What questions would you ask?
How can you amplify those voices?

What happens when seemingly insignificant details get swept aside in favor of grand pronouncements?
Are there tedious tasks you can take on and actually enjoy?
What’s one tiny change you think could have a BIG impact on your life or the country?

How do you wield your words for good?
What words do you think are most powerful?
How can you make your language more inclusive?

Are there goals in your life that would benefit from reverse engineering?
Once you’ve worked backwards, are there ways to adapt the steps to make the end goal better and more attainable?
What can you say to the people in your life who tell you the answer is 8 without acknowledging that they added 4 and 4?

What are you fighting for?
Who are you fighting for?
How can you join forces with other folks?

Have you witnessed any “fights worth having” lately? How did they make you feel?
Who inspires you to keep fighting and to never back down?
What strategies can you use in your life to be brave in the face of adversity?

In what ways are you “first”? What have you achieved, what goals have you met, how have you succeeded?
Now, how can you pull others up with you?
Who do you “take into the room” with you? Who is cheering you on?

Have you read The Truths We Hold yet? Pop any answers or thoughts that come up out of the exercises above in the comments. I’d love to continue the conversation. If you haven’t read it yet, but your interest is sparked, you can order it HERE or check it out from your local library. These posts will be here for you at any time — 

Part 1 | Part 2 | Part 3 |

So, what’s next for our book club? Subscribe HERE to receive the full Finding Delight Reading List or tune in next week for PART 1 of a brand new book. 🙂

If you enjoy my blog content, please consider supporting what I do (and keeping me caffeinated). Thank you! xoxo ☕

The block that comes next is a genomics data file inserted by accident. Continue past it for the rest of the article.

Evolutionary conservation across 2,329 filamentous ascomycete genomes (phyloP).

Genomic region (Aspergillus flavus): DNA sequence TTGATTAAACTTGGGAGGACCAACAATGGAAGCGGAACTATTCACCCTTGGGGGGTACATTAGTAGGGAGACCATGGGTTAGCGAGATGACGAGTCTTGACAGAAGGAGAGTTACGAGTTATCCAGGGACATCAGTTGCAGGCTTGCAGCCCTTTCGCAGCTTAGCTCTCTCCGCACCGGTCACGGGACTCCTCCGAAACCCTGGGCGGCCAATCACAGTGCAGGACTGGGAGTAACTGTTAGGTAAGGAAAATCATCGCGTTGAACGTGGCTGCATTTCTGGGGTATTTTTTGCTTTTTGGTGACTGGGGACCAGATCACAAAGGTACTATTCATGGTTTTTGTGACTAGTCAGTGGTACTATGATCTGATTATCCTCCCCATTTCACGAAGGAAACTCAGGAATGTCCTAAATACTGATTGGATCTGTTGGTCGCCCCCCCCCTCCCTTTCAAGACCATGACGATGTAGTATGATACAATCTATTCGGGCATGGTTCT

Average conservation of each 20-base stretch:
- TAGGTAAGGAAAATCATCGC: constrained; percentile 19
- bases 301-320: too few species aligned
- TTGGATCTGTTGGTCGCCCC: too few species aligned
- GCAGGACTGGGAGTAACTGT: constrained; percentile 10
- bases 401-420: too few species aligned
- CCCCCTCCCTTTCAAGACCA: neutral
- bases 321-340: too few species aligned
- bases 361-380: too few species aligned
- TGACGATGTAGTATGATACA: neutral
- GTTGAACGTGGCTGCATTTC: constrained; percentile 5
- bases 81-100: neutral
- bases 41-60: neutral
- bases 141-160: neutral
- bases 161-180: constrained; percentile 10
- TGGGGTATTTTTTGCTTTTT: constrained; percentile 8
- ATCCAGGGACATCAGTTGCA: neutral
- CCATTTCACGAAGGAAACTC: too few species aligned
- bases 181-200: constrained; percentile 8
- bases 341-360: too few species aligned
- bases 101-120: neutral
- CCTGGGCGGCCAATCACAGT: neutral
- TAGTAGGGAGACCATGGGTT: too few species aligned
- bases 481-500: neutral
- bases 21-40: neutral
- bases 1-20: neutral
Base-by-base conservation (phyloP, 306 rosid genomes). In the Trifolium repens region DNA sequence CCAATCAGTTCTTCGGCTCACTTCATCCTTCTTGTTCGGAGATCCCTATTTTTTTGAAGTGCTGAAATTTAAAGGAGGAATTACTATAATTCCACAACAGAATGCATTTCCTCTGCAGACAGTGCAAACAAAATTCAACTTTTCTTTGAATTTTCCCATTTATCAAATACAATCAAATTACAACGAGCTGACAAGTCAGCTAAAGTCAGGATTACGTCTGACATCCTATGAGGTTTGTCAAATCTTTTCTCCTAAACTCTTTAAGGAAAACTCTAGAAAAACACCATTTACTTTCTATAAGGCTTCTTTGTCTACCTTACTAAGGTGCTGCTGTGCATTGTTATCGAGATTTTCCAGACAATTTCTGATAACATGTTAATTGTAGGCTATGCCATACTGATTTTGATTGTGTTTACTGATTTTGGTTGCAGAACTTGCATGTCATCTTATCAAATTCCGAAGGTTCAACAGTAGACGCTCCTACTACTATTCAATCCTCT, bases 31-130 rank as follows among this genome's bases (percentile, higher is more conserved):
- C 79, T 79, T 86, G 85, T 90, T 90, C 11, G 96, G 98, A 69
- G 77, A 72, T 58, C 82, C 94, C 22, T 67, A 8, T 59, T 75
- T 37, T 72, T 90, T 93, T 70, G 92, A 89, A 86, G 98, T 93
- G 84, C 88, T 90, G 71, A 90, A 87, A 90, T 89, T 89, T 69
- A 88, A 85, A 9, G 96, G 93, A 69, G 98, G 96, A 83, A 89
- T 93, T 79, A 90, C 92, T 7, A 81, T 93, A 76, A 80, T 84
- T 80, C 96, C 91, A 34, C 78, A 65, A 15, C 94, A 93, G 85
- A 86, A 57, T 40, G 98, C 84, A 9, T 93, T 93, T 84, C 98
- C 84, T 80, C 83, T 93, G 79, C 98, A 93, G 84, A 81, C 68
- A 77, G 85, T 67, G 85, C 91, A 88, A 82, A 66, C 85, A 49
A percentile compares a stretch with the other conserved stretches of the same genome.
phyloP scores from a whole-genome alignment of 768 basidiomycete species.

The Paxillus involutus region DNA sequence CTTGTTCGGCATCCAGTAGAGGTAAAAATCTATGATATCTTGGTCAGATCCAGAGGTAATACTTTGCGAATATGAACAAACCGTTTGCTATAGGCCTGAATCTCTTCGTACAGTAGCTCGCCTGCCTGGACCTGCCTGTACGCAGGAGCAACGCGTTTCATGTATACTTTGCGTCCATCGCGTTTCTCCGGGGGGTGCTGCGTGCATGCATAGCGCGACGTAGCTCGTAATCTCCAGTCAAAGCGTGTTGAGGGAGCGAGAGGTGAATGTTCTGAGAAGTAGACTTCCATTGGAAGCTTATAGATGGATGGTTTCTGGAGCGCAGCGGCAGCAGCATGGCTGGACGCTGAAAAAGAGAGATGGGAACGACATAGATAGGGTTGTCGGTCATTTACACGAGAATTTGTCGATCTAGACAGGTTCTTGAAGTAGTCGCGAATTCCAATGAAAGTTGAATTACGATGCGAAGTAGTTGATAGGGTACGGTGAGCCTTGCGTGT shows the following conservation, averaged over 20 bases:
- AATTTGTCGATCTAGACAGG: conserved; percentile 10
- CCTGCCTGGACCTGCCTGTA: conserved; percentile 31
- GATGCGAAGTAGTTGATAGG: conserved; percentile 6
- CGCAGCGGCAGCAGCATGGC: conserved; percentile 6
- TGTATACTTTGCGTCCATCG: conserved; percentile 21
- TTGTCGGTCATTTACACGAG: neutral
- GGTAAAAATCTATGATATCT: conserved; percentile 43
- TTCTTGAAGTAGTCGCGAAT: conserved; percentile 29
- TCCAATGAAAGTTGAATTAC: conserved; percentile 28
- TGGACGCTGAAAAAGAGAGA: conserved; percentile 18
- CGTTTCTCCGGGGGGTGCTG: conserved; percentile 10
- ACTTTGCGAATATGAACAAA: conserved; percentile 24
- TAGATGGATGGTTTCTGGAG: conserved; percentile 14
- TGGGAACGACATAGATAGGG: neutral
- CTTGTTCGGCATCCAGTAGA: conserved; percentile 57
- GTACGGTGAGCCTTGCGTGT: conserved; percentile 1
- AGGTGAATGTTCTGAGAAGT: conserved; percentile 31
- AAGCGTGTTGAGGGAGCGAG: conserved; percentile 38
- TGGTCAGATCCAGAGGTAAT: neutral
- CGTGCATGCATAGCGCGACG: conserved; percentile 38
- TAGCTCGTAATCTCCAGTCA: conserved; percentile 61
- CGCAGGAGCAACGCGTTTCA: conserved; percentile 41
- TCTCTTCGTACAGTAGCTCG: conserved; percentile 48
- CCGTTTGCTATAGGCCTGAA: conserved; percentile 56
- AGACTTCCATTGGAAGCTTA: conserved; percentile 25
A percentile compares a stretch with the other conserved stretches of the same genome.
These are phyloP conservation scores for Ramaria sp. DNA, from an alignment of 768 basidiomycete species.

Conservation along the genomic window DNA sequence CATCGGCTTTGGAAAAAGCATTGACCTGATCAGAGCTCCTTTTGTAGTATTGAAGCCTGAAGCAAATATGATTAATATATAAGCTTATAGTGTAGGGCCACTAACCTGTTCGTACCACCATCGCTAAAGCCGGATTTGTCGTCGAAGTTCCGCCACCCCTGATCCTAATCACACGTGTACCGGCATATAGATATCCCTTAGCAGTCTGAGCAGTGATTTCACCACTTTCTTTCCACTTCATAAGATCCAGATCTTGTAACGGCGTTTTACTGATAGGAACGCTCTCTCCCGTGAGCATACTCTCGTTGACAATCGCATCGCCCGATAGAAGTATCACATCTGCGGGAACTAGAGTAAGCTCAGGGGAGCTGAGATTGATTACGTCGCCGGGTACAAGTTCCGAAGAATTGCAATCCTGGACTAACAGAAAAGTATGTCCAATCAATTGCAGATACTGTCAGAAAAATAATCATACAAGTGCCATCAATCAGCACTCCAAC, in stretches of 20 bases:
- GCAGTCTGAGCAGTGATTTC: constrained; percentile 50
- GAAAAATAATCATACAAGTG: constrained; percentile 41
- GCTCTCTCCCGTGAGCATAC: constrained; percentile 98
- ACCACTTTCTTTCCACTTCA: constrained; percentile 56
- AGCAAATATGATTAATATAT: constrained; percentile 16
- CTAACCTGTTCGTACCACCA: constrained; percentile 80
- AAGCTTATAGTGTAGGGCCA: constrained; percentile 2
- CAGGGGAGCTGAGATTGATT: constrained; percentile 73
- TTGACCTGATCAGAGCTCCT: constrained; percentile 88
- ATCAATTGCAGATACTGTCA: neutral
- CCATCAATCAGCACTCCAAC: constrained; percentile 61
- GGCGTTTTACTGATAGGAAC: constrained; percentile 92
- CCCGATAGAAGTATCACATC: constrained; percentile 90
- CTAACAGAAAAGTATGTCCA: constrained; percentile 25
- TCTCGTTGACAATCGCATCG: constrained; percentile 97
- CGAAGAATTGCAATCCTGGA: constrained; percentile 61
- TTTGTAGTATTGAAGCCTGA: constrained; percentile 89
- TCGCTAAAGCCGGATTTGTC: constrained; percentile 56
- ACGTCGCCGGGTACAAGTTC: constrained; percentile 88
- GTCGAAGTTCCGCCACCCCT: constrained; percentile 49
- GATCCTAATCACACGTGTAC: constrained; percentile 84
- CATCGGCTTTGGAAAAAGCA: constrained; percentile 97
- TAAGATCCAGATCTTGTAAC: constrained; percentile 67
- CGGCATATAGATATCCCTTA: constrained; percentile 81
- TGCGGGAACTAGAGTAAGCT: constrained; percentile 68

Would You Do This?

Would you buy copies of your favorite book(s) in bulk and keep them on hand so you can give them away?

Mimi Ikonn mentions doing this in a house tour video I watched years ago and it’s such a great idea that it really stuck with me. As she says, “We always buy a couple extra copies of our favorite books. That way, when people come over and we end up talking about our favorite books, we can just give them a copy.”

She and her husband keep spare copies of The Alchemist. Isn’t that brilliant?

What books would you want to keep copies of? I think I would choose The Poisonwood Bible and Wild. Maybe an extra copy or two of my book club selections? But it is so hard to choose!

So, what do you think? Would you do this? Have you read anything lately that you loved so much you would totally rush out to buy extra copies??? Let’s chat below…

Book Club: Confessions of a Secular Jesus Follower Pt. 4

Welcome back, Finding Delight Book Club members! Today is my final post about Confessions of a Secular Jesus Follower, and I’m turning it over to you. While it is great to read other people’s thoughts about a book and learn a bit more about an author and dive deeper into a subject with extended reading/listening watching … what I love most about book clubs is that it allows a space for tapping into your own feelings about a book and what it brings up for YOU. Sometimes this can be difficult when reading books by yourself. You read for entertainment and enjoyment, maybe you underline a passage that speaks to you or remark YAS! to a sentence that really rings true. But in a book club? We can dig a little deeper. So, shall we?

confessions of a secular jesus follower tom krattenmaker reflection questions

1. In Confessions of a Secular Jesus Follower, Krattenmaker clearly knows his stuff when it comes to the Jesus presented in the New Testament. He recounts many stories and offers a secular spin.

How well do you know Jesus? What stories of him, from Scripture, do you remember? Do you have a favorite?

2. Historically, churches, synagogues, mosques and temples served an invaluable role as a place where emotional and spiritual needs were met and where a sense of purpose was established. With the move away from organized religion, these needs and purpose are often cared for elsewhere.